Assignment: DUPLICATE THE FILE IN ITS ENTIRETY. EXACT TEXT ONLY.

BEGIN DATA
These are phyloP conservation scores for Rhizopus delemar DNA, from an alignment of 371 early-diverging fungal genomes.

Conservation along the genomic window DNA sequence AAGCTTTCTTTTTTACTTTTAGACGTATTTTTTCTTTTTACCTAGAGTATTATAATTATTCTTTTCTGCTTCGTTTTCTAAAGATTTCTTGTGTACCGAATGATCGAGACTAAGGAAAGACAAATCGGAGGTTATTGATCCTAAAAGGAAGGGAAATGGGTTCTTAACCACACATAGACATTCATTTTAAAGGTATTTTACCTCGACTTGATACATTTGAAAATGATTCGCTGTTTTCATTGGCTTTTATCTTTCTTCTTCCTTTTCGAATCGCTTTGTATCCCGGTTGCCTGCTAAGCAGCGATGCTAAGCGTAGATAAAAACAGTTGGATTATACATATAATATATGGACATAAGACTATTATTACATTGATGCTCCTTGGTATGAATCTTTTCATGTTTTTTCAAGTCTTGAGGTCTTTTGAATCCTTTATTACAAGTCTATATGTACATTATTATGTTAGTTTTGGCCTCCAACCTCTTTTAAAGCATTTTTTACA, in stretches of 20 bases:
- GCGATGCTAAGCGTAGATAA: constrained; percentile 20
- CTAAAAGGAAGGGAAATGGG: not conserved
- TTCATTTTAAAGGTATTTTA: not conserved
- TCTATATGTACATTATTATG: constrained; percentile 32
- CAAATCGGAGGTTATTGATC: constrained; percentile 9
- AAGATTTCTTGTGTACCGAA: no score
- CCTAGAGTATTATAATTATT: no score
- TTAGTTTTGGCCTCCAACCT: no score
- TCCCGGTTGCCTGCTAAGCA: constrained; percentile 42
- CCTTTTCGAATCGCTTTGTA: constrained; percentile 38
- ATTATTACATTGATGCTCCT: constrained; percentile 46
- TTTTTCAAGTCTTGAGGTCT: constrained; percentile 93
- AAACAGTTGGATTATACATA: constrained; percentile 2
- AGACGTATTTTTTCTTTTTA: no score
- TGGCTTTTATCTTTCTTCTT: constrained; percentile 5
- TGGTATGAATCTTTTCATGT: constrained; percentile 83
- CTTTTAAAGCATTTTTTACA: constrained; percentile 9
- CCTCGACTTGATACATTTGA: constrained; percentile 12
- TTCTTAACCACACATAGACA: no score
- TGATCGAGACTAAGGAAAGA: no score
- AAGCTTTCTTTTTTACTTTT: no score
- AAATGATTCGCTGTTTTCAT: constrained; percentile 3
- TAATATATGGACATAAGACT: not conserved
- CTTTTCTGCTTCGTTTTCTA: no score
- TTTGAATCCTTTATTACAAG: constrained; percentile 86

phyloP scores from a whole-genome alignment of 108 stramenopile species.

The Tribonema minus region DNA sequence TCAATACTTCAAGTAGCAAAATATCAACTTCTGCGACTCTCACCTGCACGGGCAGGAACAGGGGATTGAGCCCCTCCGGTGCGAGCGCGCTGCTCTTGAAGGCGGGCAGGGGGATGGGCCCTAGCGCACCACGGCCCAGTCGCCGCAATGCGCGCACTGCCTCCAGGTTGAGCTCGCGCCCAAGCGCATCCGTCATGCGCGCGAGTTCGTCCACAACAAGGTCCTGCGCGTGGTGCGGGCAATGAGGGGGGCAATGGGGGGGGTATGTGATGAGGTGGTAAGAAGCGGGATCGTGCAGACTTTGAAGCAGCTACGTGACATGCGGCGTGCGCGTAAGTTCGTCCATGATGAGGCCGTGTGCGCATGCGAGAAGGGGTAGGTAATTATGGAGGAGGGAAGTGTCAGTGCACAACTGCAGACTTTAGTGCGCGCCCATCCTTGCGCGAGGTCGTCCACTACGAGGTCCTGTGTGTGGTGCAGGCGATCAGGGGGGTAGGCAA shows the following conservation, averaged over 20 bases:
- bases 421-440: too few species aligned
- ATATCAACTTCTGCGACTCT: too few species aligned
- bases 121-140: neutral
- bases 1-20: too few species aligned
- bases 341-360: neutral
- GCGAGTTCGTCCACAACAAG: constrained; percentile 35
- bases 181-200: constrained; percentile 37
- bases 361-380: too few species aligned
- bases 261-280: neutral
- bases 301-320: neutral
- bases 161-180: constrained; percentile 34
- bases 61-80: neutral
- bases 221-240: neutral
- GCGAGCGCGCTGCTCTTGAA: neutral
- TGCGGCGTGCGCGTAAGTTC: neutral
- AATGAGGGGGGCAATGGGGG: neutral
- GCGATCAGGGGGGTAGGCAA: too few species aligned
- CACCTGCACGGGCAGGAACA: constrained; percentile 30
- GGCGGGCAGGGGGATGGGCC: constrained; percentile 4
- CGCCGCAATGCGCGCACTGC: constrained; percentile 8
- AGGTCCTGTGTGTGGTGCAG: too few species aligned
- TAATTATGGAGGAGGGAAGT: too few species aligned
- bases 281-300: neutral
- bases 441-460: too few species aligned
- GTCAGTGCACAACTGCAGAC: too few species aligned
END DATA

These are phyloP conservation scores for Rhizopus delemar DNA, from an alignment of 371 early-diverging fungal genomes.

Conservation along the genomic window DNA sequence AAGCTTTCTTTTTTACTTTTAGACGTATTTTTTCTTTTTACCTAGAGTATTATAATTATTCTTTTCTGCTTCGTTTTCTAAAGATTTCTTGTGTACCGAATGATCGAGACTAAGGAAAGACAAATCGGAGGTTATTGATCCTAAAAGGAAGGGAAATGGGTTCTTAACCACACATAGACATTCATTTTAAAGGTATTTTACCTCGACTTGATACATTTGAAAATGATTCGCTGTTTTCATTGGCTTTTATCTTTCTTCTTCCTTTTCGAATCGCTTTGTATCCCGGTTGCCTGCTAAGCAGCGATGCTAAGCGTAGATAAAAACAGTTGGATTATACATATAATATATGGACATAAGACTATTATTACATTGATGCTCCTTGGTATGAATCTTTTCATGTTTTTTCAAGTCTTGAGGTCTTTTGAATCCTTTATTACAAGTCTATATGTACATTATTATGTTAGTTTTGGCCTCCAACCTCTTTTAAAGCATTTTTTACA, in stretches of 20 bases:
- GCGATGCTAAGCGTAGATAA: constrained; percentile 20
- CTAAAAGGAAGGGAAATGGG: not conserved
- TTCATTTTAAAGGTATTTTA: not conserved
- TCTATATGTACATTATTATG: constrained; percentile 32
- CAAATCGGAGGTTATTGATC: constrained; percentile 9
- AAGATTTCTTGTGTACCGAA: no score
- CCTAGAGTATTATAATTATT: no score
- TTAGTTTTGGCCTCCAACCT: no score
- TCCCGGTTGCCTGCTAAGCA: constrained; percentile 42
- CCTTTTCGAATCGCTTTGTA: constrained; percentile 38
- ATTATTACATTGATGCTCCT: constrained; percentile 46
- TTTTTCAAGTCTTGAGGTCT: constrained; percentile 93
- AAACAGTTGGATTATACATA: constrained; percentile 2
- AGACGTATTTTTTCTTTTTA: no score
- TGGCTTTTATCTTTCTTCTT: constrained; percentile 5
- TGGTATGAATCTTTTCATGT: constrained; percentile 83
- CTTTTAAAGCATTTTTTACA: constrained; percentile 9
- CCTCGACTTGATACATTTGA: constrained; percentile 12
- TTCTTAACCACACATAGACA: no score
- TGATCGAGACTAAGGAAAGA: no score
- AAGCTTTCTTTTTTACTTTT: no score
- AAATGATTCGCTGTTTTCAT: constrained; percentile 3
- TAATATATGGACATAAGACT: not conserved
- CTTTTCTGCTTCGTTTTCTA: no score
- TTTGAATCCTTTATTACAAG: constrained; percentile 86

phyloP scores from a whole-genome alignment of 108 stramenopile species.

The Tribonema minus region DNA sequence TCAATACTTCAAGTAGCAAAATATCAACTTCTGCGACTCTCACCTGCACGGGCAGGAACAGGGGATTGAGCCCCTCCGGTGCGAGCGCGCTGCTCTTGAAGGCGGGCAGGGGGATGGGCCCTAGCGCACCACGGCCCAGTCGCCGCAATGCGCGCACTGCCTCCAGGTTGAGCTCGCGCCCAAGCGCATCCGTCATGCGCGCGAGTTCGTCCACAACAAGGTCCTGCGCGTGGTGCGGGCAATGAGGGGGGCAATGGGGGGGGTATGTGATGAGGTGGTAAGAAGCGGGATCGTGCAGACTTTGAAGCAGCTACGTGACATGCGGCGTGCGCGTAAGTTCGTCCATGATGAGGCCGTGTGCGCATGCGAGAAGGGGTAGGTAATTATGGAGGAGGGAAGTGTCAGTGCACAACTGCAGACTTTAGTGCGCGCCCATCCTTGCGCGAGGTCGTCCACTACGAGGTCCTGTGTGTGGTGCAGGCGATCAGGGGGGTAGGCAA shows the following conservation, averaged over 20 bases:
- bases 421-440: too few species aligned
- ATATCAACTTCTGCGACTCT: too few species aligned
- bases 121-140: neutral
- bases 1-20: too few species aligned
- bases 341-360: neutral
- GCGAGTTCGTCCACAACAAG: constrained; percentile 35
- bases 181-200: constrained; percentile 37
- bases 361-380: too few species aligned
- bases 261-280: neutral
- bases 301-320: neutral
- bases 161-180: constrained; percentile 34
- bases 61-80: neutral
- bases 221-240: neutral
- GCGAGCGCGCTGCTCTTGAA: neutral
- TGCGGCGTGCGCGTAAGTTC: neutral
- AATGAGGGGGGCAATGGGGG: neutral
- GCGATCAGGGGGGTAGGCAA: too few species aligned
- CACCTGCACGGGCAGGAACA: constrained; percentile 30
- GGCGGGCAGGGGGATGGGCC: constrained; percentile 4
- CGCCGCAATGCGCGCACTGC: constrained; percentile 8
- AGGTCCTGTGTGTGGTGCAG: too few species aligned
- TAATTATGGAGGAGGGAAGT: too few species aligned
- bases 281-300: neutral
- bases 441-460: too few species aligned
- GTCAGTGCACAACTGCAGAC: too few species aligned